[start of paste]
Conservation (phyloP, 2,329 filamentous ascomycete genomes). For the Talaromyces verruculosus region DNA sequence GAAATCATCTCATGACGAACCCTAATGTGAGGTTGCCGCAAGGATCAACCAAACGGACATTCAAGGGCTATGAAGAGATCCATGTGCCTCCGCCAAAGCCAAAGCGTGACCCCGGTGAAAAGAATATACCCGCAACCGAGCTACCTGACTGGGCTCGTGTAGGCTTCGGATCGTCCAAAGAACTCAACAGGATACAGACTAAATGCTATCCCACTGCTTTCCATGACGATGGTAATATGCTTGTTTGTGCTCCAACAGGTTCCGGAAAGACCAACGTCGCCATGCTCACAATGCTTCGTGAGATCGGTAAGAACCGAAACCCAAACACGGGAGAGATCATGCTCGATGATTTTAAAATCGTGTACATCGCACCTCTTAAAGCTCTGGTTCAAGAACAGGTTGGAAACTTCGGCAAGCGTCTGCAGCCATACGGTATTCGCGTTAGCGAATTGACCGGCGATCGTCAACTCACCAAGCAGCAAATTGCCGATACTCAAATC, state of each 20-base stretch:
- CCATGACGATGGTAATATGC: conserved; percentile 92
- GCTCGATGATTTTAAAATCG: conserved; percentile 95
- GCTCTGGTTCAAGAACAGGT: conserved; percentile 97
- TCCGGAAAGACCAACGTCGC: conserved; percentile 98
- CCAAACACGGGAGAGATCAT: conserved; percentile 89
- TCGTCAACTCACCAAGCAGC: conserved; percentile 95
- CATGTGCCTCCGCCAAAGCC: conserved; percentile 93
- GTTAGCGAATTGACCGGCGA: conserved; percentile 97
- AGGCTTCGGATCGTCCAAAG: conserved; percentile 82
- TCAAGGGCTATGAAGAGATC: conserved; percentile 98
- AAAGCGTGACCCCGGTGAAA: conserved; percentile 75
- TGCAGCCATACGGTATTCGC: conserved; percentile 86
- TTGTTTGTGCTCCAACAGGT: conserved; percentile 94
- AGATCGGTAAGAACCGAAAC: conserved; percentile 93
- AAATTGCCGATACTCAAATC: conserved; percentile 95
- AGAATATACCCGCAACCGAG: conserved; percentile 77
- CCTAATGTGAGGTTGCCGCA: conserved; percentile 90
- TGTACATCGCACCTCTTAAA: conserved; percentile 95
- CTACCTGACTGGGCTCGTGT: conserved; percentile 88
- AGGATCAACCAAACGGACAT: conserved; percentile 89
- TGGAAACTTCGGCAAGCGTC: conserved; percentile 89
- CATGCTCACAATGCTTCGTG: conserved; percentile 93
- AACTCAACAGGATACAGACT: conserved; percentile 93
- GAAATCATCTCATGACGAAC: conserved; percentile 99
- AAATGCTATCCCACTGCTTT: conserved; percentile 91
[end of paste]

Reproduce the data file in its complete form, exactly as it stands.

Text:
Conservation (phyloP, 2,329 filamentous ascomycete genomes). For the Talaromyces verruculosus region DNA sequence GAAATCATCTCATGACGAACCCTAATGTGAGGTTGCCGCAAGGATCAACCAAACGGACATTCAAGGGCTATGAAGAGATCCATGTGCCTCCGCCAAAGCCAAAGCGTGACCCCGGTGAAAAGAATATACCCGCAACCGAGCTACCTGACTGGGCTCGTGTAGGCTTCGGATCGTCCAAAGAACTCAACAGGATACAGACTAAATGCTATCCCACTGCTTTCCATGACGATGGTAATATGCTTGTTTGTGCTCCAACAGGTTCCGGAAAGACCAACGTCGCCATGCTCACAATGCTTCGTGAGATCGGTAAGAACCGAAACCCAAACACGGGAGAGATCATGCTCGATGATTTTAAAATCGTGTACATCGCACCTCTTAAAGCTCTGGTTCAAGAACAGGTTGGAAACTTCGGCAAGCGTCTGCAGCCATACGGTATTCGCGTTAGCGAATTGACCGGCGATCGTCAACTCACCAAGCAGCAAATTGCCGATACTCAAATC, state of each 20-base stretch:
- CCATGACGATGGTAATATGC: conserved; percentile 92
- GCTCGATGATTTTAAAATCG: conserved; percentile 95
- GCTCTGGTTCAAGAACAGGT: conserved; percentile 97
- TCCGGAAAGACCAACGTCGC: conserved; percentile 98
- CCAAACACGGGAGAGATCAT: conserved; percentile 89
- TCGTCAACTCACCAAGCAGC: conserved; percentile 95
- CATGTGCCTCCGCCAAAGCC: conserved; percentile 93
- GTTAGCGAATTGACCGGCGA: conserved; percentile 97
- AGGCTTCGGATCGTCCAAAG: conserved; percentile 82
- TCAAGGGCTATGAAGAGATC: conserved; percentile 98
- AAAGCGTGACCCCGGTGAAA: conserved; percentile 75
- TGCAGCCATACGGTATTCGC: conserved; percentile 86
- TTGTTTGTGCTCCAACAGGT: conserved; percentile 94
- AGATCGGTAAGAACCGAAAC: conserved; percentile 93
- AAATTGCCGATACTCAAATC: conserved; percentile 95
- AGAATATACCCGCAACCGAG: conserved; percentile 77
- CCTAATGTGAGGTTGCCGCA: conserved; percentile 90
- TGTACATCGCACCTCTTAAA: conserved; percentile 95
- CTACCTGACTGGGCTCGTGT: conserved; percentile 88
- AGGATCAACCAAACGGACAT: conserved; percentile 89
- TGGAAACTTCGGCAAGCGTC: conserved; percentile 89
- CATGCTCACAATGCTTCGTG: conserved; percentile 93
- AACTCAACAGGATACAGACT: conserved; percentile 93
- GAAATCATCTCATGACGAAC: conserved; percentile 99
- AAATGCTATCCCACTGCTTT: conserved; percentile 91